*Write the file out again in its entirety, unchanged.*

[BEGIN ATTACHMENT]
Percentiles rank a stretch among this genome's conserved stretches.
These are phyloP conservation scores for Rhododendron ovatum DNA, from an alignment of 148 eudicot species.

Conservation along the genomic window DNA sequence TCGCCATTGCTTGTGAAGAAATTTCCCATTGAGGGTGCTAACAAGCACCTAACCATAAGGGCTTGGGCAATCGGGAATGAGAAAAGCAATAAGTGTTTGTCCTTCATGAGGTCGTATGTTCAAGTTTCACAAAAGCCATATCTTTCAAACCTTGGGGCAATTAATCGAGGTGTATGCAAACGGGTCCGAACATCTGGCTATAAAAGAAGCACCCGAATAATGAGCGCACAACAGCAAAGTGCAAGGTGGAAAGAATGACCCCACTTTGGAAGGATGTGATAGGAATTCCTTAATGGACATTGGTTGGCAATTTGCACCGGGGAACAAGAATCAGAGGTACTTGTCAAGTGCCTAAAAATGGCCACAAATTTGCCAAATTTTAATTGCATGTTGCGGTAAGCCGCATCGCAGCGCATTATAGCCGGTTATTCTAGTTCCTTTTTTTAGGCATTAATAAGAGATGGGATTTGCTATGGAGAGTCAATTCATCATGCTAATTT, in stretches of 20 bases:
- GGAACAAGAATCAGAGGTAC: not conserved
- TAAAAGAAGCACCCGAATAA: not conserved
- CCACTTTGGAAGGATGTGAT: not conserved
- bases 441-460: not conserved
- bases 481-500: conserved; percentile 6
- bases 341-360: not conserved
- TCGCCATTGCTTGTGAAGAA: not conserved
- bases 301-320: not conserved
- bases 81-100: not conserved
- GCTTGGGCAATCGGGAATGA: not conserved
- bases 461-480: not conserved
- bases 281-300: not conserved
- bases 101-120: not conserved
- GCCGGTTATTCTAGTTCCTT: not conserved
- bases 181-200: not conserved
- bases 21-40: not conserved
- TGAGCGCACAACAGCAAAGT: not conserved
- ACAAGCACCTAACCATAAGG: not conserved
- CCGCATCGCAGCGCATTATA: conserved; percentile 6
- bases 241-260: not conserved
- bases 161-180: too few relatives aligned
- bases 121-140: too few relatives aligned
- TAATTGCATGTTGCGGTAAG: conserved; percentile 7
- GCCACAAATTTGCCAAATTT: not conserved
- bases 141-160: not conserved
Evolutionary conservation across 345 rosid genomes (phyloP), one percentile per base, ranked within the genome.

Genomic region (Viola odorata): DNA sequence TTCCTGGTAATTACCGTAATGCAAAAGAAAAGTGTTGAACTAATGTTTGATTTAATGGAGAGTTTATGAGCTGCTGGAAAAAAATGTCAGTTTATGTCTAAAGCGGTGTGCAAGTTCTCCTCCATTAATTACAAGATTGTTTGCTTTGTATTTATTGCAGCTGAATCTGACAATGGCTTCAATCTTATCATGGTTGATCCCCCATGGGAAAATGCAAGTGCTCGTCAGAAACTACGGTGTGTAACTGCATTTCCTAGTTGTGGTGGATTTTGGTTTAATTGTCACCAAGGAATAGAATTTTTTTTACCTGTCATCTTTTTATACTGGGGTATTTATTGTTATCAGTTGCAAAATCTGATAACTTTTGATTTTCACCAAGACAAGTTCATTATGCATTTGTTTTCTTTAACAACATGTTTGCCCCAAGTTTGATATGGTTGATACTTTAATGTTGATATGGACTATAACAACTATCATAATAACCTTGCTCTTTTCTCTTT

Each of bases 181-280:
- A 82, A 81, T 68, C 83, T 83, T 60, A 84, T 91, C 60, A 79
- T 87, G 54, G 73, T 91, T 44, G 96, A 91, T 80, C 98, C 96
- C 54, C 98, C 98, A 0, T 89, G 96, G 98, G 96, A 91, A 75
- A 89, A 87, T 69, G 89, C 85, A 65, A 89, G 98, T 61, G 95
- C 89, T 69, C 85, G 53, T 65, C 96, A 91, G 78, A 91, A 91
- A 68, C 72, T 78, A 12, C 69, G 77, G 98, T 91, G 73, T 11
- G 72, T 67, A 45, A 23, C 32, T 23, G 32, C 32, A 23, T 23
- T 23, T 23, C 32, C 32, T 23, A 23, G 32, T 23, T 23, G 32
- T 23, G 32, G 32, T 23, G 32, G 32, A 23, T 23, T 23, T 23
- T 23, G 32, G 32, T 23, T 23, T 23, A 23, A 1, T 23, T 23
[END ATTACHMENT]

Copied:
Percentiles rank a stretch among this genome's conserved stretches.
These are phyloP conservation scores for Rhododendron ovatum DNA, from an alignment of 148 eudicot species.

Conservation along the genomic window DNA sequence TCGCCATTGCTTGTGAAGAAATTTCCCATTGAGGGTGCTAACAAGCACCTAACCATAAGGGCTTGGGCAATCGGGAATGAGAAAAGCAATAAGTGTTTGTCCTTCATGAGGTCGTATGTTCAAGTTTCACAAAAGCCATATCTTTCAAACCTTGGGGCAATTAATCGAGGTGTATGCAAACGGGTCCGAACATCTGGCTATAAAAGAAGCACCCGAATAATGAGCGCACAACAGCAAAGTGCAAGGTGGAAAGAATGACCCCACTTTGGAAGGATGTGATAGGAATTCCTTAATGGACATTGGTTGGCAATTTGCACCGGGGAACAAGAATCAGAGGTACTTGTCAAGTGCCTAAAAATGGCCACAAATTTGCCAAATTTTAATTGCATGTTGCGGTAAGCCGCATCGCAGCGCATTATAGCCGGTTATTCTAGTTCCTTTTTTTAGGCATTAATAAGAGATGGGATTTGCTATGGAGAGTCAATTCATCATGCTAATTT, in stretches of 20 bases:
- GGAACAAGAATCAGAGGTAC: not conserved
- TAAAAGAAGCACCCGAATAA: not conserved
- CCACTTTGGAAGGATGTGAT: not conserved
- bases 441-460: not conserved
- bases 481-500: conserved; percentile 6
- bases 341-360: not conserved
- TCGCCATTGCTTGTGAAGAA: not conserved
- bases 301-320: not conserved
- bases 81-100: not conserved
- GCTTGGGCAATCGGGAATGA: not conserved
- bases 461-480: not conserved
- bases 281-300: not conserved
- bases 101-120: not conserved
- GCCGGTTATTCTAGTTCCTT: not conserved
- bases 181-200: not conserved
- bases 21-40: not conserved
- TGAGCGCACAACAGCAAAGT: not conserved
- ACAAGCACCTAACCATAAGG: not conserved
- CCGCATCGCAGCGCATTATA: conserved; percentile 6
- bases 241-260: not conserved
- bases 161-180: too few relatives aligned
- bases 121-140: too few relatives aligned
- TAATTGCATGTTGCGGTAAG: conserved; percentile 7
- GCCACAAATTTGCCAAATTT: not conserved
- bases 141-160: not conserved
Evolutionary conservation across 345 rosid genomes (phyloP), one percentile per base, ranked within the genome.

Genomic region (Viola odorata): DNA sequence TTCCTGGTAATTACCGTAATGCAAAAGAAAAGTGTTGAACTAATGTTTGATTTAATGGAGAGTTTATGAGCTGCTGGAAAAAAATGTCAGTTTATGTCTAAAGCGGTGTGCAAGTTCTCCTCCATTAATTACAAGATTGTTTGCTTTGTATTTATTGCAGCTGAATCTGACAATGGCTTCAATCTTATCATGGTTGATCCCCCATGGGAAAATGCAAGTGCTCGTCAGAAACTACGGTGTGTAACTGCATTTCCTAGTTGTGGTGGATTTTGGTTTAATTGTCACCAAGGAATAGAATTTTTTTTACCTGTCATCTTTTTATACTGGGGTATTTATTGTTATCAGTTGCAAAATCTGATAACTTTTGATTTTCACCAAGACAAGTTCATTATGCATTTGTTTTCTTTAACAACATGTTTGCCCCAAGTTTGATATGGTTGATACTTTAATGTTGATATGGACTATAACAACTATCATAATAACCTTGCTCTTTTCTCTTT

Each of bases 181-280:
- A 82, A 81, T 68, C 83, T 83, T 60, A 84, T 91, C 60, A 79
- T 87, G 54, G 73, T 91, T 44, G 96, A 91, T 80, C 98, C 96
- C 54, C 98, C 98, A 0, T 89, G 96, G 98, G 96, A 91, A 75
- A 89, A 87, T 69, G 89, C 85, A 65, A 89, G 98, T 61, G 95
- C 89, T 69, C 85, G 53, T 65, C 96, A 91, G 78, A 91, A 91
- A 68, C 72, T 78, A 12, C 69, G 77, G 98, T 91, G 73, T 11
- G 72, T 67, A 45, A 23, C 32, T 23, G 32, C 32, A 23, T 23
- T 23, T 23, C 32, C 32, T 23, A 23, G 32, T 23, T 23, G 32
- T 23, G 32, G 32, T 23, G 32, G 32, A 23, T 23, T 23, T 23
- T 23, G 32, G 32, T 23, T 23, T 23, A 23, A 1, T 23, T 23